Life Changes With Time

Nam Myoho Renge Kyo

Just when you think life is going along smoothly, something, or somebody comes along and upsets the apple cart. Sometimes that can be a bad thing, sometimes, it is exactly what you need to get you out of that rut you feel so comfortable following.

If you research Buddhism, you will find, as with Christianity, that there are many schools or sects, believing much the same basic principles, but with their own embellishments or focus.

When I first became a Buddhist, I was rather naive about the different schools and followed the Kadampa tradition practiced at the Shantideva Buddhist centre in Maidenhead, later moving to Reading.

Kadampa Buddhism focuses on the teachings of Geshe Kelsang Gyatso and the centre of the practice is concentrated on clearing the mind through meditation. The cause of much unhappiness and suffering is due to desirous attachment to property, people or situations, according to Kelsang Gyatso. The way to remove suffering is therefore to break the links of desirous attachment and accept the principle of impermanence.

This is all very well in an eastern third world country, where possessions are few, life is lived at a different pace and everyone, or at least the majority, hold the same beliefs. Here in the west, where Judaeo Christianity is the predominant religion, Kadampa Buddhism only works if you can remove yourself from the mainstream society and immerse yourself in study within one of their centres.

I also felt that the worship of gods within the temple was wrong. Shakyamuni was a man, he never proclaimed to be, or to be connected with, any deity. So where did all these gods spring from. I believe they are the manifestation of the metaphorical gods of The Lotus Sutra, made real by man’s need for a focus of worship. Not for me, this went against my atheist beliefs and lost the focus of the practice in my eyes.

Over time I drifted away from the practice, and it was only when I was suffering because of the breakdown of my marriage, that I sought Buddhism once again. This time, I was lucky, or fortunate as we would say in Buddhism (no such thing as luck), to find Jason Jarrett’s podcasts, and through that, William Woollard’s The Reluctant Buddhist and Eddy Canfor-Dumas’ The Buddha, Geoff and Me.

Immediately, the sense that my own life would be put back in my own hands, that belief was in the self and one’s ability to achieve Buddhahood in this lifetime, struck a chord. At last, a Practice that worked with real life, that answered questions instead of posing several more. A Practice that has helped me more over the last few years, than anything else has done in the past sixty.

There is a letter from Nichiren Daishonin to the wife of the late Matsuno, which describes how unlikely, and how difficult it is to meet the Practice in a lifetime, it is well worth reading and explains just how lucky I have been to find my faith at long last.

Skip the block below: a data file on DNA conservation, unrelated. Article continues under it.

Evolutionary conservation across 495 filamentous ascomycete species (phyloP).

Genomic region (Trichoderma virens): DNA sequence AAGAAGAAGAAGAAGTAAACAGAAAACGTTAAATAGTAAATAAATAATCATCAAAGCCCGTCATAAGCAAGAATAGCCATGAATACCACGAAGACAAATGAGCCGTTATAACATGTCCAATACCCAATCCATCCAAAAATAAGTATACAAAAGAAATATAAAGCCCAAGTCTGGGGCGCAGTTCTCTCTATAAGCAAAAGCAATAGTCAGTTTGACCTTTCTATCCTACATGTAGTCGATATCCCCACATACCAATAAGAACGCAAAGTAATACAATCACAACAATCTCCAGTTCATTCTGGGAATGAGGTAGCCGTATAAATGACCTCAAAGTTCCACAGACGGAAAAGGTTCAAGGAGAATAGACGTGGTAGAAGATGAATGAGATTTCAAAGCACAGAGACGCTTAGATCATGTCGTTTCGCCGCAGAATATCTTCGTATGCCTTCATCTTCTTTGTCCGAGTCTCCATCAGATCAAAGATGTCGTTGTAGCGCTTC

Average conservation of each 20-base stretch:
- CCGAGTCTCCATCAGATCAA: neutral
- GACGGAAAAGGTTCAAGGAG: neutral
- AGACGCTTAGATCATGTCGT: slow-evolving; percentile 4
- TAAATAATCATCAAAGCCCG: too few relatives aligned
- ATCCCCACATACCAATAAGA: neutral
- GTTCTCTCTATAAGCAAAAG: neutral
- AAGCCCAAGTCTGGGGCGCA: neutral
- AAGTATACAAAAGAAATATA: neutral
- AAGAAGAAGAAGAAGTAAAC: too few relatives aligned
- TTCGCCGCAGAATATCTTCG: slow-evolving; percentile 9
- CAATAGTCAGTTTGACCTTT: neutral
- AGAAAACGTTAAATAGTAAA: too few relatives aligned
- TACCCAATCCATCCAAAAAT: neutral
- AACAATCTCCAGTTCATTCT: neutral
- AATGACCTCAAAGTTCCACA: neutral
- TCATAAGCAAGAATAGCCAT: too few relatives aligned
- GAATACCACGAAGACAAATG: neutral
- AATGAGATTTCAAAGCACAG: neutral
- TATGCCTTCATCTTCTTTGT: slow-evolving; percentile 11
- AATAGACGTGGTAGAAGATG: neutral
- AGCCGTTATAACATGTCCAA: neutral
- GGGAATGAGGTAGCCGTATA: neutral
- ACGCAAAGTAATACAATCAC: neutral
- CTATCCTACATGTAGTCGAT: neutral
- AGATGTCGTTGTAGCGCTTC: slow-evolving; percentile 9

On Following The Path

Following The PathBuddhism comes down to practice. This means making a personal determination and steadfastly taking action to accomplish it, no matter what obstacles may arise.

If we aren’t striving to open a way forward, what we are doing cannot be called Buddhist practice.

We will only enter the path to Buddhahood by making tireless effort based on the same determination as the Buddha.

Nam Myoho Renge Kyo

On Remaining Strong

The Reflected MoonSome days we are strong, some days not so strong. Remaining strong requires understanding our faith, Nichiren explains …

When water is clear, the moon is reflected. When the wind blows, the trees shake. Our minds are like the water.

Faith that is weak is like muddy water, while faith that is brave is like clear water. Understand that the trees are like principles, and the wind that shakes them is like the recitation of the sutra.

                                                   ~ Nichiren

On Cultivating A State Of Mind

The Lotus SutraWe only have to watch the news on TV, listen to the radio, or even simply talk to the people around us, to be aware of the challenges and sadness that can accompany the process of living our daily lives.

Buddhism has at it’s very core, the ultimate goal of removing suffering and promoting a state of happiness in all those with whom it comes in contact. Many may think that this is an unachievable target, and that those who strive towards it are deluded.

But the principles and method for attaining such a state are encompassed by teachings contained in The Lotus Sutra. That is not to say that there is any magic bullet or instant fix to alleviate our suffering, but striving to do so is surely a task worth undertaking.

Daisaku Ikeda summarised it thus:

What is true joy in life?

This is a difficult question – and one that has occupied a great many thinkers and philosophers.

Joy can quickly give way to suffering. Joy is short and suffering long.

Also what passes for joy in society is superficial. It cannot compare with the joy derived from the Mystic Law.

The key then lies in cultivating a state of mind where we can declare without reservation that life is a joy.

This is the purpose of our Buddhist Practice.

Nam Myoho Renge Kyo.

A Gem Of An Idea

Sew Those Hidden GemsPassing on the ideas and ideals behind Buddhist teachings is a little like sewing a hidden gem into the lining of a friends clothes.

This is the parable about the rich man, the poor man, and the hidden gem …

A poor man visits a rich friend, gets drunk, and passes out.

The rich man, who has to leave on business, gives his poor man a priceless gem, which he secretly sews into the lining of his friend’s clothes.

When the poor man comes to, he resumes his life as a vagrant, unaware of the treasure he received during his blackout.

Later, he meets the rich man again, who shows him where the gem is concealed, and the poor man realizes his wealth.

Discovering the gem, even years later, can transform a poor life into one of untold enlightened riches, so keep sewing those gems of wisdom into the people you meet in life.

The act of giving benefits both parties and you never know when you might be giving to just the right person, at the right time and place, to transform their life for the better, forever.


On Individual Pride

Cherry Blossom

Pride can be a double edged sword. We should take pride in our achievements and our proper conduct, but we must take care that our pride does not turn into false vanity.

As Sensei observed …

Wildflowers are neither vain nor haughty, neither jealous nor servile.